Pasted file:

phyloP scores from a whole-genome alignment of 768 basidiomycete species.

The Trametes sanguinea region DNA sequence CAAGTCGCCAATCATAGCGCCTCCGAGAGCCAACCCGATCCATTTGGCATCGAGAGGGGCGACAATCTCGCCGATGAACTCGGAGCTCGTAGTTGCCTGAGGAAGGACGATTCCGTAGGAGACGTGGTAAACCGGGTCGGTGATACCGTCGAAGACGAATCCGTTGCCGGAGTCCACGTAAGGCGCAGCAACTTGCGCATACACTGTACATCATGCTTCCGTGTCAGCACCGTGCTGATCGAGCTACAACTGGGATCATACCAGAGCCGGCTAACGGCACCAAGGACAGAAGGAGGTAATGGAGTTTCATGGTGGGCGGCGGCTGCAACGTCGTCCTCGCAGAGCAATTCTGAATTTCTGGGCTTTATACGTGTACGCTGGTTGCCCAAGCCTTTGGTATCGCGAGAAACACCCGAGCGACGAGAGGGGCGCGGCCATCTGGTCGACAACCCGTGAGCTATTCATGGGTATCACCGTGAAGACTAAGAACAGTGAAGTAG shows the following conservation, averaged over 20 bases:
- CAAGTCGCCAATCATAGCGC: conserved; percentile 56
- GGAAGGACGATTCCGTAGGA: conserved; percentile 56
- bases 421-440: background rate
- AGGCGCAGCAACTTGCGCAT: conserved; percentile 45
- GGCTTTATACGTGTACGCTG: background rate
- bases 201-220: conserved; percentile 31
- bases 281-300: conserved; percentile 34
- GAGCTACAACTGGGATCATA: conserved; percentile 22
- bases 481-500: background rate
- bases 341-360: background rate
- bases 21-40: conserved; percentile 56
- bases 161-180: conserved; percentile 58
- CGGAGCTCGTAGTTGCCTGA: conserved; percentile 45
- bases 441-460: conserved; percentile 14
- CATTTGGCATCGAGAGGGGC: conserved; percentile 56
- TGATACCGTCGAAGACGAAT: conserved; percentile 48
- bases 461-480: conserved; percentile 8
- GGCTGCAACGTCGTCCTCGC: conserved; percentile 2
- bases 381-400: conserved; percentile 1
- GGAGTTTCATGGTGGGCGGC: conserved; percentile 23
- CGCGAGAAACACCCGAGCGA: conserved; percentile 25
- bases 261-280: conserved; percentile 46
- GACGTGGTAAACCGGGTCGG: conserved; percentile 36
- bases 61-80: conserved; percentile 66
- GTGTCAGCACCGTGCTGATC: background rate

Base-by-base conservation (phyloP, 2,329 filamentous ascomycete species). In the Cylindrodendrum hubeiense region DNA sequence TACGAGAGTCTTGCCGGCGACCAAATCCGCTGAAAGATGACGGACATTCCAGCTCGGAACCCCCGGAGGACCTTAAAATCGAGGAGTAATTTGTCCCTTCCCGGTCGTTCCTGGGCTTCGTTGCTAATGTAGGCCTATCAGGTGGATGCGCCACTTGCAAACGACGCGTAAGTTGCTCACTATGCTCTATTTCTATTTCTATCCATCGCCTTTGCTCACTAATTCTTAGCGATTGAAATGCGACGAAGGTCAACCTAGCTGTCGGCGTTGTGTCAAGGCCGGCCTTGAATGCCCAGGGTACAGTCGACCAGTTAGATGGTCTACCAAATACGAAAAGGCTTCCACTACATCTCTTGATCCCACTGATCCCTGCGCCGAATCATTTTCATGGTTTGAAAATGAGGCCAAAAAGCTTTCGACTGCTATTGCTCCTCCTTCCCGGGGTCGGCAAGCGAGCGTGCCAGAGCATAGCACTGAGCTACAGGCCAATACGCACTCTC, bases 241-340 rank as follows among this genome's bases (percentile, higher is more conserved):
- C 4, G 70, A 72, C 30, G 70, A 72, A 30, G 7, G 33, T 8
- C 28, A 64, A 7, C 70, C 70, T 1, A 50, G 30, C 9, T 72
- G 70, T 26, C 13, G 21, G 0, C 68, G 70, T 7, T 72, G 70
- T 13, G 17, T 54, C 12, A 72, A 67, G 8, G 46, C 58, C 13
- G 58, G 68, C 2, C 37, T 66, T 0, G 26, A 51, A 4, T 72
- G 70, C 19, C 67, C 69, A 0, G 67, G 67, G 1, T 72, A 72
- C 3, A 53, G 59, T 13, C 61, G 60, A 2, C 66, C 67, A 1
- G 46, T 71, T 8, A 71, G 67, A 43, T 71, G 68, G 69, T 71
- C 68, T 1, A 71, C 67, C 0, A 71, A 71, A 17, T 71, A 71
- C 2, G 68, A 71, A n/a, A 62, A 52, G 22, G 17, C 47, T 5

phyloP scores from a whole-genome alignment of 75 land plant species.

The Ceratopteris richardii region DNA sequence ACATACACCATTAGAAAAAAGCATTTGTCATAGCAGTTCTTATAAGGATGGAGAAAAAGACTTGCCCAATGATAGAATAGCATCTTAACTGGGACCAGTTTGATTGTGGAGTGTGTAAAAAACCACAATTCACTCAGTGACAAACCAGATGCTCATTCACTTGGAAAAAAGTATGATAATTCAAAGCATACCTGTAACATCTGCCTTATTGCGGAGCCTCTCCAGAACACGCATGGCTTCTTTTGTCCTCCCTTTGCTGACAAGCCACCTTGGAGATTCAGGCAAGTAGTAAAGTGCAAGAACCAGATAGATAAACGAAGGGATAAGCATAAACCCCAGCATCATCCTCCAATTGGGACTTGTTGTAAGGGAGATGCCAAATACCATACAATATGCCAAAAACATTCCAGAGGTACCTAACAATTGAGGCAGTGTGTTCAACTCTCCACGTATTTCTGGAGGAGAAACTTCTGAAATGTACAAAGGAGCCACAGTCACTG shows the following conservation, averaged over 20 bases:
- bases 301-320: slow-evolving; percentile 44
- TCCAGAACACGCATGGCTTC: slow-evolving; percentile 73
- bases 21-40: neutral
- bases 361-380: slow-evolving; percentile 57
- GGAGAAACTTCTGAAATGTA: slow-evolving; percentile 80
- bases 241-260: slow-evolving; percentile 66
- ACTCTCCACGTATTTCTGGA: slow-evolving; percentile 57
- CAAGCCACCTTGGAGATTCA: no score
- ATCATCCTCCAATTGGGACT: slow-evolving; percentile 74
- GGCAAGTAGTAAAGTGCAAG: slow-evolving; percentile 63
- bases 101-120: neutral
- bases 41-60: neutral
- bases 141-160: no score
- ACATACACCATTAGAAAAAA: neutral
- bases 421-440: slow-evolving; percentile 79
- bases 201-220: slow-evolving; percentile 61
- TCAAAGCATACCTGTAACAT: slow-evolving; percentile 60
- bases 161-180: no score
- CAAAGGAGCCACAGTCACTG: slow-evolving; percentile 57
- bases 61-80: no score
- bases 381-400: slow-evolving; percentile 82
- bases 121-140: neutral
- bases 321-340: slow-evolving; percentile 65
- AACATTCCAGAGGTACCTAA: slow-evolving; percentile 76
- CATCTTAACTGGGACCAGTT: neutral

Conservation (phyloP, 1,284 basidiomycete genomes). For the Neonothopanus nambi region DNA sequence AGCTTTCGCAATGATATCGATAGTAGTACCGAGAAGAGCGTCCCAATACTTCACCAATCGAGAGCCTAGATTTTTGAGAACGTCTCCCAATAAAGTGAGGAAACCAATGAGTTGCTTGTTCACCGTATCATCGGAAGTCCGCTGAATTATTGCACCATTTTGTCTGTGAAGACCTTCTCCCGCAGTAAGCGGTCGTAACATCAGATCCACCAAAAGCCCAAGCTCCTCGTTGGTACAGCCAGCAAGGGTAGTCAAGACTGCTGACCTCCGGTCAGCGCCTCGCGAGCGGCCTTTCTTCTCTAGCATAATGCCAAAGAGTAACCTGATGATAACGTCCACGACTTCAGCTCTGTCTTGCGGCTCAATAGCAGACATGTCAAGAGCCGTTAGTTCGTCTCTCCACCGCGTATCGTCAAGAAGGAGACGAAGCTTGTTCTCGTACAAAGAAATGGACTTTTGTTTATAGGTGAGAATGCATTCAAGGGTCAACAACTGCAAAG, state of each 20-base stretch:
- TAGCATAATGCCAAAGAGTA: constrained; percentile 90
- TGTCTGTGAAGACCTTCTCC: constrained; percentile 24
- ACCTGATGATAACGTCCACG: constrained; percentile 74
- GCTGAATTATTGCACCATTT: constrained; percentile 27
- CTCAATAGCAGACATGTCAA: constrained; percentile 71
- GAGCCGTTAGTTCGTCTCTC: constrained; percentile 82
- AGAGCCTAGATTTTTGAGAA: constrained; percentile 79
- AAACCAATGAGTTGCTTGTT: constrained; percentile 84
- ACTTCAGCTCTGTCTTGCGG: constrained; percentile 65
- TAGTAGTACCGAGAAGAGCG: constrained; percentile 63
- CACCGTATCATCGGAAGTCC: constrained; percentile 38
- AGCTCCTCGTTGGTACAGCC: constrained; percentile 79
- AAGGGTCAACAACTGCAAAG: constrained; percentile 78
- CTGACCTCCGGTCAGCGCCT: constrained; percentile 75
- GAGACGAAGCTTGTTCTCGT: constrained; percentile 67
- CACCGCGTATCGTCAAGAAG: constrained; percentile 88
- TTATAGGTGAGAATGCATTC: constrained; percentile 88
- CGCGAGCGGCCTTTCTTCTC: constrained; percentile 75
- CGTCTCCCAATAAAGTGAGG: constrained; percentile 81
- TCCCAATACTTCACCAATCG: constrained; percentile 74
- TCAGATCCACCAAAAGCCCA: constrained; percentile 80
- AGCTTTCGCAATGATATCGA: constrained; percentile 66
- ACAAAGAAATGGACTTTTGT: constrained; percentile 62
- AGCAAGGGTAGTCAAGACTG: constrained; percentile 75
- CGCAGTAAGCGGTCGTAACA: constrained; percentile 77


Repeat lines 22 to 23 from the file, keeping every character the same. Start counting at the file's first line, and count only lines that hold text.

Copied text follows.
- GGAGTTTCATGGTGGGCGGC: conserved; percentile 23
- CGCGAGAAACACCCGAGCGA: conserved; percentile 25